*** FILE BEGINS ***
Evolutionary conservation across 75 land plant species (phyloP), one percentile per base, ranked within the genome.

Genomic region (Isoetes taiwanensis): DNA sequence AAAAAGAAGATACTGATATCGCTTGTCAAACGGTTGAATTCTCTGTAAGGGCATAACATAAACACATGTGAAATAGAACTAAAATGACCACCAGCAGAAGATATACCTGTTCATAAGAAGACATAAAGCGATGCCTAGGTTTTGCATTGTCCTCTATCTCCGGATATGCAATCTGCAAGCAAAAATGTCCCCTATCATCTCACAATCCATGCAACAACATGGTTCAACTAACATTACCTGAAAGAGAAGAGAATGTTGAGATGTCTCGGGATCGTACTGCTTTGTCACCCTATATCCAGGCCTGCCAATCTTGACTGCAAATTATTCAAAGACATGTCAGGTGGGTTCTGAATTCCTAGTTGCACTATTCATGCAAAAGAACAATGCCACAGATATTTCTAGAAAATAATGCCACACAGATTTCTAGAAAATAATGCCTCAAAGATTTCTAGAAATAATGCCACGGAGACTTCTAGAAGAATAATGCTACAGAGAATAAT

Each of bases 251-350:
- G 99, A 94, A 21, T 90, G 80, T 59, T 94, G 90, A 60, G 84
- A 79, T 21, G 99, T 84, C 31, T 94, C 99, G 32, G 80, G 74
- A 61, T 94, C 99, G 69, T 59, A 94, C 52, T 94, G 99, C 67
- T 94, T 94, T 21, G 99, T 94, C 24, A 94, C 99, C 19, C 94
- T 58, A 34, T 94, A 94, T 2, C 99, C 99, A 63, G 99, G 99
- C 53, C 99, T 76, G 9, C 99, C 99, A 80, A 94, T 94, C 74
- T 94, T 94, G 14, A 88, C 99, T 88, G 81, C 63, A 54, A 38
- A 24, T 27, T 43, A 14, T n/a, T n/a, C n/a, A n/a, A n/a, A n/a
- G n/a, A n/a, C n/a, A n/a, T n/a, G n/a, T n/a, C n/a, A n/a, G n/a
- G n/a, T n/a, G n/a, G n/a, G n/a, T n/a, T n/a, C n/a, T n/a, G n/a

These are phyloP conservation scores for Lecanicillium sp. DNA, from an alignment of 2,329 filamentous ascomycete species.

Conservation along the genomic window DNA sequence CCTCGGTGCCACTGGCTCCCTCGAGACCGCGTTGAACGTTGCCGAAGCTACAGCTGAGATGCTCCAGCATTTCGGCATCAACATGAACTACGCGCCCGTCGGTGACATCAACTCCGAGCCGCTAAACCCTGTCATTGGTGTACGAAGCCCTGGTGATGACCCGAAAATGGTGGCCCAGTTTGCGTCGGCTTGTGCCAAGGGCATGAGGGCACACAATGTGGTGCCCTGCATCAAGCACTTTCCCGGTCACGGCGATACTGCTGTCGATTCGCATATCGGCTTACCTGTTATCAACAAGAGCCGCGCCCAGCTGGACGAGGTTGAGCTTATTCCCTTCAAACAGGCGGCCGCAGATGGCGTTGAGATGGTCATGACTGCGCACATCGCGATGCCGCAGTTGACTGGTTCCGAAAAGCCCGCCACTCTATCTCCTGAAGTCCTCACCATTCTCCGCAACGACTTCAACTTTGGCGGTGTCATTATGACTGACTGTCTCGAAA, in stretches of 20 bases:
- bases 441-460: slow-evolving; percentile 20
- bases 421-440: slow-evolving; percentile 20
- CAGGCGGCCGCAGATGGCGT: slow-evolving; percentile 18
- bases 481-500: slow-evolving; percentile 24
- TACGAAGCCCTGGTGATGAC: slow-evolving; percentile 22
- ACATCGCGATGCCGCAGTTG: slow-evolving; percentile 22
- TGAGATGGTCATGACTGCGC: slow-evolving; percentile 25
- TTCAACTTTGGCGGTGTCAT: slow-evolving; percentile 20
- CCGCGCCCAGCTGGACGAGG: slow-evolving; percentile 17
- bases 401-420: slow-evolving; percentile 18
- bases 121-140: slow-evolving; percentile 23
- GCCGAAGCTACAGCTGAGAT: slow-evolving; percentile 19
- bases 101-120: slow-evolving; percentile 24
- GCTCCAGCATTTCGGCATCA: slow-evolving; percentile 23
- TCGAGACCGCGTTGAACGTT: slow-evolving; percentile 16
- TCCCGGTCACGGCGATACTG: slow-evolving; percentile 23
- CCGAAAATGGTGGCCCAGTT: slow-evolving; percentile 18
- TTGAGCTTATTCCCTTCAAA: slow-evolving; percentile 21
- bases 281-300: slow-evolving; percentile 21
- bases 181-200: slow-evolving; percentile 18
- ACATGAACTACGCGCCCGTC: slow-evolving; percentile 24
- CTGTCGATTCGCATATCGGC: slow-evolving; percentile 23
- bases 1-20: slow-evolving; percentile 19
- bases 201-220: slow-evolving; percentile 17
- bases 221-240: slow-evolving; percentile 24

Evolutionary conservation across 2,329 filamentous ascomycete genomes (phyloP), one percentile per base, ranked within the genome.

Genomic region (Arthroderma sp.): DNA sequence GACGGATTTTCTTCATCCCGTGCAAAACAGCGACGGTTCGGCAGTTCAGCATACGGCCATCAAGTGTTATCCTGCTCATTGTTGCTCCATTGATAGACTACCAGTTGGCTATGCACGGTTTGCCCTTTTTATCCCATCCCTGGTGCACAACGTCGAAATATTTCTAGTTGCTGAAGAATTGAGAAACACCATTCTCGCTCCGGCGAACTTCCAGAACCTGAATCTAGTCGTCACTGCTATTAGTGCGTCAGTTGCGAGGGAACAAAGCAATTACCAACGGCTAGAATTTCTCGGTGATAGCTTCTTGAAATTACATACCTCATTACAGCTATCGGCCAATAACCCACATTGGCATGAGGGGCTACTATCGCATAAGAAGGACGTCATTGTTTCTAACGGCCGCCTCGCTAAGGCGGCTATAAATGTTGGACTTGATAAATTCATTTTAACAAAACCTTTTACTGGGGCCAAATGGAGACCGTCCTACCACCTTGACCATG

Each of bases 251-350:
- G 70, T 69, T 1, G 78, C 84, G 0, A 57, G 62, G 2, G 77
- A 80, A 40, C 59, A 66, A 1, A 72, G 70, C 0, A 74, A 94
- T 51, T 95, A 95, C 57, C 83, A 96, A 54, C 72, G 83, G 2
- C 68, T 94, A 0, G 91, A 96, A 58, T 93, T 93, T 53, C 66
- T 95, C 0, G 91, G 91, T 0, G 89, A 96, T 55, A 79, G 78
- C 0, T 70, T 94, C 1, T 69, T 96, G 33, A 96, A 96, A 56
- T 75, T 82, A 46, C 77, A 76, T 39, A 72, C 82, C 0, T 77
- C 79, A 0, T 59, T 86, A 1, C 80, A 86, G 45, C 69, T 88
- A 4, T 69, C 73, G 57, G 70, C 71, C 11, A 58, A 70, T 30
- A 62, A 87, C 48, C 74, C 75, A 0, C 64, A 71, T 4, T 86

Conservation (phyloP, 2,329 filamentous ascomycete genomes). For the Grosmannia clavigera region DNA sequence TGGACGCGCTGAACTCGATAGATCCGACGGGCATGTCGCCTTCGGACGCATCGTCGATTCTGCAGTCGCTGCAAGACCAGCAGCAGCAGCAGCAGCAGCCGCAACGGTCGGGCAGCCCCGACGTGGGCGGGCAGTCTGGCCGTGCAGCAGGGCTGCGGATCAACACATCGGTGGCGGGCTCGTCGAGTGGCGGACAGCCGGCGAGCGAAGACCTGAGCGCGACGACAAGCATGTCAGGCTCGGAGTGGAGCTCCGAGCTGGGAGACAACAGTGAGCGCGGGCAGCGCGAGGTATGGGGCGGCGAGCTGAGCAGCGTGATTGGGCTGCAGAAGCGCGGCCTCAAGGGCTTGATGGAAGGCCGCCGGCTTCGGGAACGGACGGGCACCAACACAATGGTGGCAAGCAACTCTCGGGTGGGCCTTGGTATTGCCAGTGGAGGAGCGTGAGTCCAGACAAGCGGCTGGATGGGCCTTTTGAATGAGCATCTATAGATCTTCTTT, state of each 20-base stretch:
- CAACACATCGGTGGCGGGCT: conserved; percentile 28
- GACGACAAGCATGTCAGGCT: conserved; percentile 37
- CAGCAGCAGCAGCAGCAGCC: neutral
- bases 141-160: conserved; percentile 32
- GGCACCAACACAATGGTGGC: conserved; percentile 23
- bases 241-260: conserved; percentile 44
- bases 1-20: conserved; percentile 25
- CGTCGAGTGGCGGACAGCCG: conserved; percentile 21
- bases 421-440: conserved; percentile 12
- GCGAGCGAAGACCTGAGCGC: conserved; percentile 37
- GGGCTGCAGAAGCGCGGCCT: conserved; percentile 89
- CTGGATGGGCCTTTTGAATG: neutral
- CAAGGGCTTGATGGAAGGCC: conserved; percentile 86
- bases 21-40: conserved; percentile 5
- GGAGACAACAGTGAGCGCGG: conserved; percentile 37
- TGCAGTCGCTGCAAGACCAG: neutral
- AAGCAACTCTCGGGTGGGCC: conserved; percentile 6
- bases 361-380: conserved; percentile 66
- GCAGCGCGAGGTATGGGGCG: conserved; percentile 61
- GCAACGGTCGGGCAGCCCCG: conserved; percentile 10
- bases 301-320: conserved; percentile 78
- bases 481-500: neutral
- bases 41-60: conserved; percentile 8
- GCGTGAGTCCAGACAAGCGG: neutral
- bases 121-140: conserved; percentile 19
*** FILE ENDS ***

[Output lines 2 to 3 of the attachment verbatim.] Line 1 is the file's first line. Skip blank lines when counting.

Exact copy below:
Genomic region (Isoetes taiwanensis): DNA sequence AAAAAGAAGATACTGATATCGCTTGTCAAACGGTTGAATTCTCTGTAAGGGCATAACATAAACACATGTGAAATAGAACTAAAATGACCACCAGCAGAAGATATACCTGTTCATAAGAAGACATAAAGCGATGCCTAGGTTTTGCATTGTCCTCTATCTCCGGATATGCAATCTGCAAGCAAAAATGTCCCCTATCATCTCACAATCCATGCAACAACATGGTTCAACTAACATTACCTGAAAGAGAAGAGAATGTTGAGATGTCTCGGGATCGTACTGCTTTGTCACCCTATATCCAGGCCTGCCAATCTTGACTGCAAATTATTCAAAGACATGTCAGGTGGGTTCTGAATTCCTAGTTGCACTATTCATGCAAAAGAACAATGCCACAGATATTTCTAGAAAATAATGCCACACAGATTTCTAGAAAATAATGCCTCAAAGATTTCTAGAAATAATGCCACGGAGACTTCTAGAAGAATAATGCTACAGAGAATAAT

Each of bases 251-350: